This report describes a study of survival and migration behavior of juvenile coho salmon in the Klamath River relative to discharge at Iron Gate Dam in 2006. This was the second year of a multi-year study with the goal of determining the effects of discharge at Iron Gate Dam on survival of juvenile coho salmon downstream. The study was a collaborative effort among U.S. Geological Survey (USGS), U.S. Fish and Wildlife Service (USFWS), and the Yurok and Karuk Tribal Fisheries Departments. The goals of the study included: 1) estimating the survival of wild and hatchery juvenile coho salmon in the Klamath River downstream from Iron Gate Dam, 2) determining the effects of discharge and other covariates on their survival and migration, and 3) determining if fish from Iron Gate Hatchery could be used as surrogates for the limited source of wild fish. The major findings of the study in 2006 include:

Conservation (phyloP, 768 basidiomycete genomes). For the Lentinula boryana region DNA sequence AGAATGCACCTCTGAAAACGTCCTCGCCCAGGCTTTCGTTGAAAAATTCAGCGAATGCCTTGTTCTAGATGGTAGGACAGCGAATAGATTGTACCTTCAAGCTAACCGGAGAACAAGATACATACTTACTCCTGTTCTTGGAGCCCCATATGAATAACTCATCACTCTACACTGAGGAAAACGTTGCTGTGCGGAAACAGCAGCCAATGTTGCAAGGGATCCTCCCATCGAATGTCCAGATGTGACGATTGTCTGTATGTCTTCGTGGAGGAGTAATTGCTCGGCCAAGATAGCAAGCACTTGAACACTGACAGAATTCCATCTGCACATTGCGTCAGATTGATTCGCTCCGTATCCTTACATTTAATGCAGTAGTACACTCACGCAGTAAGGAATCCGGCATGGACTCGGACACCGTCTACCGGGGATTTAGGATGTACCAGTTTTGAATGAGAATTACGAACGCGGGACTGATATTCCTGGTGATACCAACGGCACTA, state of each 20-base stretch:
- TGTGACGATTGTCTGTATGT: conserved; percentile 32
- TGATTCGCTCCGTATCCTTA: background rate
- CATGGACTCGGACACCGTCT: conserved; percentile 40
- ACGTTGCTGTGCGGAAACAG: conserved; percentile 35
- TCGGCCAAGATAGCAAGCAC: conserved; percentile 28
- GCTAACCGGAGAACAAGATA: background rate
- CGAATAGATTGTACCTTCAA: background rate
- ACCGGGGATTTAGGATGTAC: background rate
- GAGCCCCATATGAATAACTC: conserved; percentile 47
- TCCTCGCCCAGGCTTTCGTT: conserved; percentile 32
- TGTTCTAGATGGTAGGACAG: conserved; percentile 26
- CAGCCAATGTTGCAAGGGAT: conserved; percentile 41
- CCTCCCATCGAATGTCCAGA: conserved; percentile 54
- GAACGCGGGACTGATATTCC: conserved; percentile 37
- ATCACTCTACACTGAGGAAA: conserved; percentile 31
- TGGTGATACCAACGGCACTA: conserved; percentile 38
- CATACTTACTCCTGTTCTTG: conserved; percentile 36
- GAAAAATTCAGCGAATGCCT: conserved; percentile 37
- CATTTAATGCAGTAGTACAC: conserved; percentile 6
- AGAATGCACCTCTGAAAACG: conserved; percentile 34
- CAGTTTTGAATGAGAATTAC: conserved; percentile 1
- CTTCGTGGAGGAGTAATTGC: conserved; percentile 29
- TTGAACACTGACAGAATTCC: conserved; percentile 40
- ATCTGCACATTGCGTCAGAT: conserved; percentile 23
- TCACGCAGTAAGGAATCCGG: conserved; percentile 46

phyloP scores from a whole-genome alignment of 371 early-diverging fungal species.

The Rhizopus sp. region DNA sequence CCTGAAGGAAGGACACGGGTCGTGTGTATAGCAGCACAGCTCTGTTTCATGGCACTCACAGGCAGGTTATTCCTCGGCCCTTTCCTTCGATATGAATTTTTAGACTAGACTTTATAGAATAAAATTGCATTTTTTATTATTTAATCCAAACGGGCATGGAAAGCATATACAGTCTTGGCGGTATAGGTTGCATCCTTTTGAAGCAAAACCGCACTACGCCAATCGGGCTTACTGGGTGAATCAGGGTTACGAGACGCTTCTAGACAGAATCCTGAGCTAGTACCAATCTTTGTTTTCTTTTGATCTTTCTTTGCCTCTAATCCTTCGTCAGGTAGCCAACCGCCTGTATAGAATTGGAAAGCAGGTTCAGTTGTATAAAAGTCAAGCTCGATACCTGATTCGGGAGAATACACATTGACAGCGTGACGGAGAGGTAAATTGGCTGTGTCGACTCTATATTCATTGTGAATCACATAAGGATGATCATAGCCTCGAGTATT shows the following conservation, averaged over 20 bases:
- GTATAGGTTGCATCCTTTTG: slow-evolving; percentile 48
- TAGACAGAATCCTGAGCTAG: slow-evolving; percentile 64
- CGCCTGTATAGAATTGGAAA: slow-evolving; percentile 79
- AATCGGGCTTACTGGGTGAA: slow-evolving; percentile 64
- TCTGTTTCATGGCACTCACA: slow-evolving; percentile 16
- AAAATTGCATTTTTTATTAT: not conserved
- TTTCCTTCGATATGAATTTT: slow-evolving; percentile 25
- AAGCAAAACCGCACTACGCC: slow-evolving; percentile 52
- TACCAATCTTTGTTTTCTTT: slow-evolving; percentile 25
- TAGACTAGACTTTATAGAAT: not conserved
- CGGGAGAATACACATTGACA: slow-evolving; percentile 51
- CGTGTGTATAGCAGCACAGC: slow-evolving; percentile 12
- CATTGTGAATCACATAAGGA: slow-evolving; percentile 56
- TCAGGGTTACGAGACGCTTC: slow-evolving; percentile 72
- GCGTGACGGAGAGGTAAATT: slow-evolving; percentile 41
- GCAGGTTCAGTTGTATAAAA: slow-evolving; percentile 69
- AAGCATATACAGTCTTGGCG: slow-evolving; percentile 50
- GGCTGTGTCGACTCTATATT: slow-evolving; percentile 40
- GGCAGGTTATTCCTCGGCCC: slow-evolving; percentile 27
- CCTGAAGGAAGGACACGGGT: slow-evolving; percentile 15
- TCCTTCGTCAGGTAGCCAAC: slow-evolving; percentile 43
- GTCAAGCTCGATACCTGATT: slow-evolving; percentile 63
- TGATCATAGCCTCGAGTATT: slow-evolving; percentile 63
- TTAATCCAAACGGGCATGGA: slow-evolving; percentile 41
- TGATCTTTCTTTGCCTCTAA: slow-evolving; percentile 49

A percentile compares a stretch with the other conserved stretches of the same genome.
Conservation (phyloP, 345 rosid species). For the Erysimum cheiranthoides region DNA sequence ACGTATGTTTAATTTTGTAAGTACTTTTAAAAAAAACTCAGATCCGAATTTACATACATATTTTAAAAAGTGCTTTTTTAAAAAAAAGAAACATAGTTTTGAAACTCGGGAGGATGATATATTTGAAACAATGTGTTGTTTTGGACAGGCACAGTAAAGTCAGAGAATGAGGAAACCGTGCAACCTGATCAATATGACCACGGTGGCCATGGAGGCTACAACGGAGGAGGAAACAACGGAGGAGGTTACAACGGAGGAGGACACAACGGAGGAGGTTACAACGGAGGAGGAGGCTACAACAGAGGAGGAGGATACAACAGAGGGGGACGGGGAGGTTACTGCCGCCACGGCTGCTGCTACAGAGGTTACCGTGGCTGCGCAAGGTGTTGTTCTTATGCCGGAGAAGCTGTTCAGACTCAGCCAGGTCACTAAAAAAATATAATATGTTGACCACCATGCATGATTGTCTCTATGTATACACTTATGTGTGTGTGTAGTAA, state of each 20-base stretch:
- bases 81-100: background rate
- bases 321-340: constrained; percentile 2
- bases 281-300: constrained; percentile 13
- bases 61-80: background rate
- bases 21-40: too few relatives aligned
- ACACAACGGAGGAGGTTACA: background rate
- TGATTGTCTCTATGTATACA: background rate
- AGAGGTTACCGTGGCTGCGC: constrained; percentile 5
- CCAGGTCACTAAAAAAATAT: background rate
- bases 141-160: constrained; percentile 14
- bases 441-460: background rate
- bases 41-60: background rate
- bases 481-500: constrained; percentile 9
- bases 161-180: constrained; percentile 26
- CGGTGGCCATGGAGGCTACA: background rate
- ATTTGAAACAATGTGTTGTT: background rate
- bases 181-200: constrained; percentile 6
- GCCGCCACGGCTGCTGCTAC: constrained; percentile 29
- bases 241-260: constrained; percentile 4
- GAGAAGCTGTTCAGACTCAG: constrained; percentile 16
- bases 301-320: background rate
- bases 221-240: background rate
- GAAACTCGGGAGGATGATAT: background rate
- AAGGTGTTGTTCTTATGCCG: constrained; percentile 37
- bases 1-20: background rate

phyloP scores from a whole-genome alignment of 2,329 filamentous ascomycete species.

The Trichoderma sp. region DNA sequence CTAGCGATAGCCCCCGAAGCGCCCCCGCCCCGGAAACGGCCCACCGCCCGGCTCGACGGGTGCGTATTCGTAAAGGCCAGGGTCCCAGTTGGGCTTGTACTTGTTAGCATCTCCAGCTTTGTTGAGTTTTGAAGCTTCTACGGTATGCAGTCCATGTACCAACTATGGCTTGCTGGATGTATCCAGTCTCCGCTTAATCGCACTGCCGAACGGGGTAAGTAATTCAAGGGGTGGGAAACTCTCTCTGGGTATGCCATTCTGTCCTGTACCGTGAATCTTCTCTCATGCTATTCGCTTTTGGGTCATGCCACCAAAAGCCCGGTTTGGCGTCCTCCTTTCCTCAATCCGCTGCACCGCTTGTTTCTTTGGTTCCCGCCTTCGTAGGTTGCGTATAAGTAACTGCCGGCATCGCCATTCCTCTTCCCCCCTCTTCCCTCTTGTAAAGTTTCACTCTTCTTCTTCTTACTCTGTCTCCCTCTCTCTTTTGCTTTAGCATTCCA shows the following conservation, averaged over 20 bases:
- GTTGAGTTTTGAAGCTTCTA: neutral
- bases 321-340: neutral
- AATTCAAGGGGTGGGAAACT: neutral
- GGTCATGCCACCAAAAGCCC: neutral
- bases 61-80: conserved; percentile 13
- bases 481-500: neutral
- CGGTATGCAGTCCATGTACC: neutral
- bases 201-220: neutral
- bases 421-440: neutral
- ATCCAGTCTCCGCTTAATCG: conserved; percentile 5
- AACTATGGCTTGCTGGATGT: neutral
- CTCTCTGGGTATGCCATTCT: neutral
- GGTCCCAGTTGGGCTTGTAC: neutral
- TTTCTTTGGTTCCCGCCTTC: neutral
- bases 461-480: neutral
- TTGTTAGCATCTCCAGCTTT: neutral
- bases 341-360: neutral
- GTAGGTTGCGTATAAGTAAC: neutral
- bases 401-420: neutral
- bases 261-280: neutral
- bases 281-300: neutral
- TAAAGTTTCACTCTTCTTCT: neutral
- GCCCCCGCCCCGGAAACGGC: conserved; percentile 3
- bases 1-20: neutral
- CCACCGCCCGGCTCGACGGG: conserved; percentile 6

River discharges during the 2006 study period (4 April through 21 July 2006) were among the greatest on record. Average daily discharge at Iron Gate Dam was 3,956 cubic feet per second (cfs) and ranged from 997 to 10,300 cfs. Discharge at Iron Gate Dam was positively correlated with discharges of tributaries downstream due to the above average water year and frequent occurrence of spill at Iron Gate Dam. Average daily discharge near the estuary was 25,789 cfs and ranged from 4,740 to 50,600 cfs. This study was based on hatchery fish taken directly from a tank at Iron Gate Hatchery and wild fish captured in a rotary trap on the Shasta River. Releases of both groups began on 4 April when the catch of wild fish in California Department of Fish and Game‟s Shasta River rotary trap increased, but trap catches varied throughout the study period, resulting in differences in release dates of hatchery and wild fish. A total of 211 hatchery fish were released from 4 April through 26 May. Wild and hatchery fish released on a regular schedule between 25 April and 16 May 2006 were used in comparisons of the survival and migration of hatchery (N = 120) and wild (N = 162) fish. Additional analyses were performed using hatchery fish from all dates.